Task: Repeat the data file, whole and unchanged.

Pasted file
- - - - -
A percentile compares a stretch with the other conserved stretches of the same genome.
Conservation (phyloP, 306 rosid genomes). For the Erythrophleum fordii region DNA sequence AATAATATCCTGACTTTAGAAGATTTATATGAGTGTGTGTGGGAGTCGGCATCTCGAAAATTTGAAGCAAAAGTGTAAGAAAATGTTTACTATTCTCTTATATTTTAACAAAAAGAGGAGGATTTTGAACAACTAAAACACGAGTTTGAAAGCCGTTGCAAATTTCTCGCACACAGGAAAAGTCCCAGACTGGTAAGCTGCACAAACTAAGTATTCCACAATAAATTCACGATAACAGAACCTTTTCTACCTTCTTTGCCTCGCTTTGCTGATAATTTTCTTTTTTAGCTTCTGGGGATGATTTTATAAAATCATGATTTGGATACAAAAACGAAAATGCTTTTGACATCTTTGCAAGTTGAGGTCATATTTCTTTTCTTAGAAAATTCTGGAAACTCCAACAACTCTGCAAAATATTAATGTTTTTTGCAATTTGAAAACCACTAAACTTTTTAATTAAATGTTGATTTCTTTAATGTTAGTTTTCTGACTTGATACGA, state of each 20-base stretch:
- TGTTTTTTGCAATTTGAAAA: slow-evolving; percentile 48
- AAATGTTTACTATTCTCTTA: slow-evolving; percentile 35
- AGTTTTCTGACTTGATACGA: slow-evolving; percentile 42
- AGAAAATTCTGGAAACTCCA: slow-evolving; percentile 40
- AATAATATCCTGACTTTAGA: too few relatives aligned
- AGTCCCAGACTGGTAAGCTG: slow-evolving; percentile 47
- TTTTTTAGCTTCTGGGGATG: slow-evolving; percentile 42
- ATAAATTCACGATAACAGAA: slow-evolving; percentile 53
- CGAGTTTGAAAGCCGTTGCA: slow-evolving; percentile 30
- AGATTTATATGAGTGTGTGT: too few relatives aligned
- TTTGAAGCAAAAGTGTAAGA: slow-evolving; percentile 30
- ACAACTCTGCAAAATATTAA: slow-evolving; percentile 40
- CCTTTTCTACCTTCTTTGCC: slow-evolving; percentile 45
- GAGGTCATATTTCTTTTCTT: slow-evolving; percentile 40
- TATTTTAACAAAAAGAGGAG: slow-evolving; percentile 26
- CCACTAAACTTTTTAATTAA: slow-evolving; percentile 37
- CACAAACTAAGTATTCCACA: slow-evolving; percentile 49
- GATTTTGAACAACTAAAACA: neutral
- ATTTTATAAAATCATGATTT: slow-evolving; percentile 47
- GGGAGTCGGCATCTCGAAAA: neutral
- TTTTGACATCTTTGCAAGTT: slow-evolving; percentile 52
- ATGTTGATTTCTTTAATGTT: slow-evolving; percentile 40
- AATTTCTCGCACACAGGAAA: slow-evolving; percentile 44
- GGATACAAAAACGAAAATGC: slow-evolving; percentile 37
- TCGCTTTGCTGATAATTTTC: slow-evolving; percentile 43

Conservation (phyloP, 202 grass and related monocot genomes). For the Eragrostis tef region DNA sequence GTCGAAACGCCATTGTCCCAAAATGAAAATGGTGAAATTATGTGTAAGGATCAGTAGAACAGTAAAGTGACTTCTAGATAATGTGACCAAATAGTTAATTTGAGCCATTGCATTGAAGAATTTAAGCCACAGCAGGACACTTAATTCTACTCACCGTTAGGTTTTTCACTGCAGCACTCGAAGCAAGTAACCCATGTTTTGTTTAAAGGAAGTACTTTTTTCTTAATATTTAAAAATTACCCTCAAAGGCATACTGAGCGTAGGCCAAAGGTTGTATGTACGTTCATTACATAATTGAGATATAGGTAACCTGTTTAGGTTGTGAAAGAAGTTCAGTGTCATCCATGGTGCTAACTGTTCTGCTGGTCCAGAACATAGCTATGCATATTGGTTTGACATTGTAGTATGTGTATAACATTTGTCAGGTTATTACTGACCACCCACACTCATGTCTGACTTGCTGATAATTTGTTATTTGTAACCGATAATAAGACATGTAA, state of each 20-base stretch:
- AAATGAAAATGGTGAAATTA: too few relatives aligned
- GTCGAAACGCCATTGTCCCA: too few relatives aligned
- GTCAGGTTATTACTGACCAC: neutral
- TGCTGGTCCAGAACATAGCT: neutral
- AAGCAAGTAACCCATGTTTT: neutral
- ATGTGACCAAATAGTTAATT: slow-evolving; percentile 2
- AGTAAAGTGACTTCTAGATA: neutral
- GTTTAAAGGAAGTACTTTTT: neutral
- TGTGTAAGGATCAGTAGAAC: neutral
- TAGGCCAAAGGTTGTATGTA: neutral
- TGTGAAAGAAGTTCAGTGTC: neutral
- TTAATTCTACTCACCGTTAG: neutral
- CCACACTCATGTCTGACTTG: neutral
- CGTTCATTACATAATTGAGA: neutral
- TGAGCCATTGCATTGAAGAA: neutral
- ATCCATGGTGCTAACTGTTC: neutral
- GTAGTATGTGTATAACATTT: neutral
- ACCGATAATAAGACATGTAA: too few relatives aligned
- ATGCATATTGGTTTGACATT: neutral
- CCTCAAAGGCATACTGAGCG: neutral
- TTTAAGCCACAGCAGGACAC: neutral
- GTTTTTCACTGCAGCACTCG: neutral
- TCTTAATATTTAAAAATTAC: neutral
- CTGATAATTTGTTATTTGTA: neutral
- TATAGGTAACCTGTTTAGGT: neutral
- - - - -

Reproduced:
A percentile compares a stretch with the other conserved stretches of the same genome.
Conservation (phyloP, 306 rosid genomes). For the Erythrophleum fordii region DNA sequence AATAATATCCTGACTTTAGAAGATTTATATGAGTGTGTGTGGGAGTCGGCATCTCGAAAATTTGAAGCAAAAGTGTAAGAAAATGTTTACTATTCTCTTATATTTTAACAAAAAGAGGAGGATTTTGAACAACTAAAACACGAGTTTGAAAGCCGTTGCAAATTTCTCGCACACAGGAAAAGTCCCAGACTGGTAAGCTGCACAAACTAAGTATTCCACAATAAATTCACGATAACAGAACCTTTTCTACCTTCTTTGCCTCGCTTTGCTGATAATTTTCTTTTTTAGCTTCTGGGGATGATTTTATAAAATCATGATTTGGATACAAAAACGAAAATGCTTTTGACATCTTTGCAAGTTGAGGTCATATTTCTTTTCTTAGAAAATTCTGGAAACTCCAACAACTCTGCAAAATATTAATGTTTTTTGCAATTTGAAAACCACTAAACTTTTTAATTAAATGTTGATTTCTTTAATGTTAGTTTTCTGACTTGATACGA, state of each 20-base stretch:
- TGTTTTTTGCAATTTGAAAA: slow-evolving; percentile 48
- AAATGTTTACTATTCTCTTA: slow-evolving; percentile 35
- AGTTTTCTGACTTGATACGA: slow-evolving; percentile 42
- AGAAAATTCTGGAAACTCCA: slow-evolving; percentile 40
- AATAATATCCTGACTTTAGA: too few relatives aligned
- AGTCCCAGACTGGTAAGCTG: slow-evolving; percentile 47
- TTTTTTAGCTTCTGGGGATG: slow-evolving; percentile 42
- ATAAATTCACGATAACAGAA: slow-evolving; percentile 53
- CGAGTTTGAAAGCCGTTGCA: slow-evolving; percentile 30
- AGATTTATATGAGTGTGTGT: too few relatives aligned
- TTTGAAGCAAAAGTGTAAGA: slow-evolving; percentile 30
- ACAACTCTGCAAAATATTAA: slow-evolving; percentile 40
- CCTTTTCTACCTTCTTTGCC: slow-evolving; percentile 45
- GAGGTCATATTTCTTTTCTT: slow-evolving; percentile 40
- TATTTTAACAAAAAGAGGAG: slow-evolving; percentile 26
- CCACTAAACTTTTTAATTAA: slow-evolving; percentile 37
- CACAAACTAAGTATTCCACA: slow-evolving; percentile 49
- GATTTTGAACAACTAAAACA: neutral
- ATTTTATAAAATCATGATTT: slow-evolving; percentile 47
- GGGAGTCGGCATCTCGAAAA: neutral
- TTTTGACATCTTTGCAAGTT: slow-evolving; percentile 52
- ATGTTGATTTCTTTAATGTT: slow-evolving; percentile 40
- AATTTCTCGCACACAGGAAA: slow-evolving; percentile 44
- GGATACAAAAACGAAAATGC: slow-evolving; percentile 37
- TCGCTTTGCTGATAATTTTC: slow-evolving; percentile 43

Conservation (phyloP, 202 grass and related monocot genomes). For the Eragrostis tef region DNA sequence GTCGAAACGCCATTGTCCCAAAATGAAAATGGTGAAATTATGTGTAAGGATCAGTAGAACAGTAAAGTGACTTCTAGATAATGTGACCAAATAGTTAATTTGAGCCATTGCATTGAAGAATTTAAGCCACAGCAGGACACTTAATTCTACTCACCGTTAGGTTTTTCACTGCAGCACTCGAAGCAAGTAACCCATGTTTTGTTTAAAGGAAGTACTTTTTTCTTAATATTTAAAAATTACCCTCAAAGGCATACTGAGCGTAGGCCAAAGGTTGTATGTACGTTCATTACATAATTGAGATATAGGTAACCTGTTTAGGTTGTGAAAGAAGTTCAGTGTCATCCATGGTGCTAACTGTTCTGCTGGTCCAGAACATAGCTATGCATATTGGTTTGACATTGTAGTATGTGTATAACATTTGTCAGGTTATTACTGACCACCCACACTCATGTCTGACTTGCTGATAATTTGTTATTTGTAACCGATAATAAGACATGTAA, state of each 20-base stretch:
- AAATGAAAATGGTGAAATTA: too few relatives aligned
- GTCGAAACGCCATTGTCCCA: too few relatives aligned
- GTCAGGTTATTACTGACCAC: neutral
- TGCTGGTCCAGAACATAGCT: neutral
- AAGCAAGTAACCCATGTTTT: neutral
- ATGTGACCAAATAGTTAATT: slow-evolving; percentile 2
- AGTAAAGTGACTTCTAGATA: neutral
- GTTTAAAGGAAGTACTTTTT: neutral
- TGTGTAAGGATCAGTAGAAC: neutral
- TAGGCCAAAGGTTGTATGTA: neutral
- TGTGAAAGAAGTTCAGTGTC: neutral
- TTAATTCTACTCACCGTTAG: neutral
- CCACACTCATGTCTGACTTG: neutral
- CGTTCATTACATAATTGAGA: neutral
- TGAGCCATTGCATTGAAGAA: neutral
- ATCCATGGTGCTAACTGTTC: neutral
- GTAGTATGTGTATAACATTT: neutral
- ACCGATAATAAGACATGTAA: too few relatives aligned
- ATGCATATTGGTTTGACATT: neutral
- CCTCAAAGGCATACTGAGCG: neutral
- TTTAAGCCACAGCAGGACAC: neutral
- GTTTTTCACTGCAGCACTCG: neutral
- TCTTAATATTTAAAAATTAC: neutral
- CTGATAATTTGTTATTTGTA: neutral
- TATAGGTAACCTGTTTAGGT: neutral